Eggnog is a delicious holiday drink, but if you're watching your waistline, it can pack a high calorie punch. A cup of eggnog averages about 350 calories and nearly 20 grams of fat — of which half is saturated fat. Splash in some rum and the calories climb to almost 500.
Surprisingly, it's not the eggs that provide the calorie and fat boost — it's the milk. By law, commercial eggnogs must contain milk that is at least 6% butterfat (as a point of reference, most whole milk is about 4%).
Fortunately, there are lower fat—and even fat-free—eggnog options available that are just as tasty as the real thing. Look for labels that say "light" or "low-fat" eggnog. You might also consider "soy nogs," which are made with soymilk. They taste close to eggnog, but are dairy free with no saturated fat.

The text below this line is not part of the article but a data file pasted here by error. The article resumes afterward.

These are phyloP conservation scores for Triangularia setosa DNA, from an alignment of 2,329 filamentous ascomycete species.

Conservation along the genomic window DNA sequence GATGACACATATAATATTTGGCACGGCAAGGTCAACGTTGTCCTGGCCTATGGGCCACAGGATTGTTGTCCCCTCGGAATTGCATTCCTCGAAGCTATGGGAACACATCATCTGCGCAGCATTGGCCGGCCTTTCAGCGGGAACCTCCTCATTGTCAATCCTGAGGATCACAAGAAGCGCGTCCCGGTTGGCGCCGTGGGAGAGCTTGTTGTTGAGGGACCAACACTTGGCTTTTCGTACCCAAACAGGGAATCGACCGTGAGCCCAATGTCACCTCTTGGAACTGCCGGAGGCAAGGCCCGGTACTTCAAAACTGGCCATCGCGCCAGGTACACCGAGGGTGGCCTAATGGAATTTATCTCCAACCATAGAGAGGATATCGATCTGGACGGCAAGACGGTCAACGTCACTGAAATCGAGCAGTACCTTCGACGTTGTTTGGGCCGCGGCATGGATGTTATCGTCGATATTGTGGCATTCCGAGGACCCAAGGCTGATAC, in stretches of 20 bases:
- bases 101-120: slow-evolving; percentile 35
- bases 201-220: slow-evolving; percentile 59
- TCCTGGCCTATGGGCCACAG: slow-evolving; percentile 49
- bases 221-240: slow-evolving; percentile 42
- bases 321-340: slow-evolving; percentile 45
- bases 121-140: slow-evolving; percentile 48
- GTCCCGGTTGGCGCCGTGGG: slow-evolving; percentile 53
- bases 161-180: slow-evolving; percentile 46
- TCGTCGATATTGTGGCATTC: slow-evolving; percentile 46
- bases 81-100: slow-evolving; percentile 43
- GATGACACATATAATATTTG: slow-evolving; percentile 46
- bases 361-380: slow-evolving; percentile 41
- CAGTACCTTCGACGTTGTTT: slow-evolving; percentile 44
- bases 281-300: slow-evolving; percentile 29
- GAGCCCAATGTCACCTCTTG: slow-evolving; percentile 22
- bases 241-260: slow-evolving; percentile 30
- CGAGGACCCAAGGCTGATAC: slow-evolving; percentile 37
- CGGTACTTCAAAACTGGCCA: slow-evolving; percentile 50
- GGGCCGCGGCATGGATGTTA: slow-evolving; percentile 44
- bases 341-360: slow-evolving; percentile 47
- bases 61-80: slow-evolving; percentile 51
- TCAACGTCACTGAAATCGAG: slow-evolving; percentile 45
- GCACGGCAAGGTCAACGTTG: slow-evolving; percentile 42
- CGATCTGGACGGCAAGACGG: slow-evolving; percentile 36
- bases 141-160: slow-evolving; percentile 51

If you make your own eggnog, one word of caution: to prevent the risk of salmonella from using raw eggs in your recipe, cook or microwave the eggnog to 160 degrees Fahrenheit or until it thickens enough to coat a spoon, then refrigerate immediately. Instead of eggs, you can also use egg substitutes—found in the dairy or freezer case—which don't require heating since these products are pasteurized the same way as commercially-made eggnogs.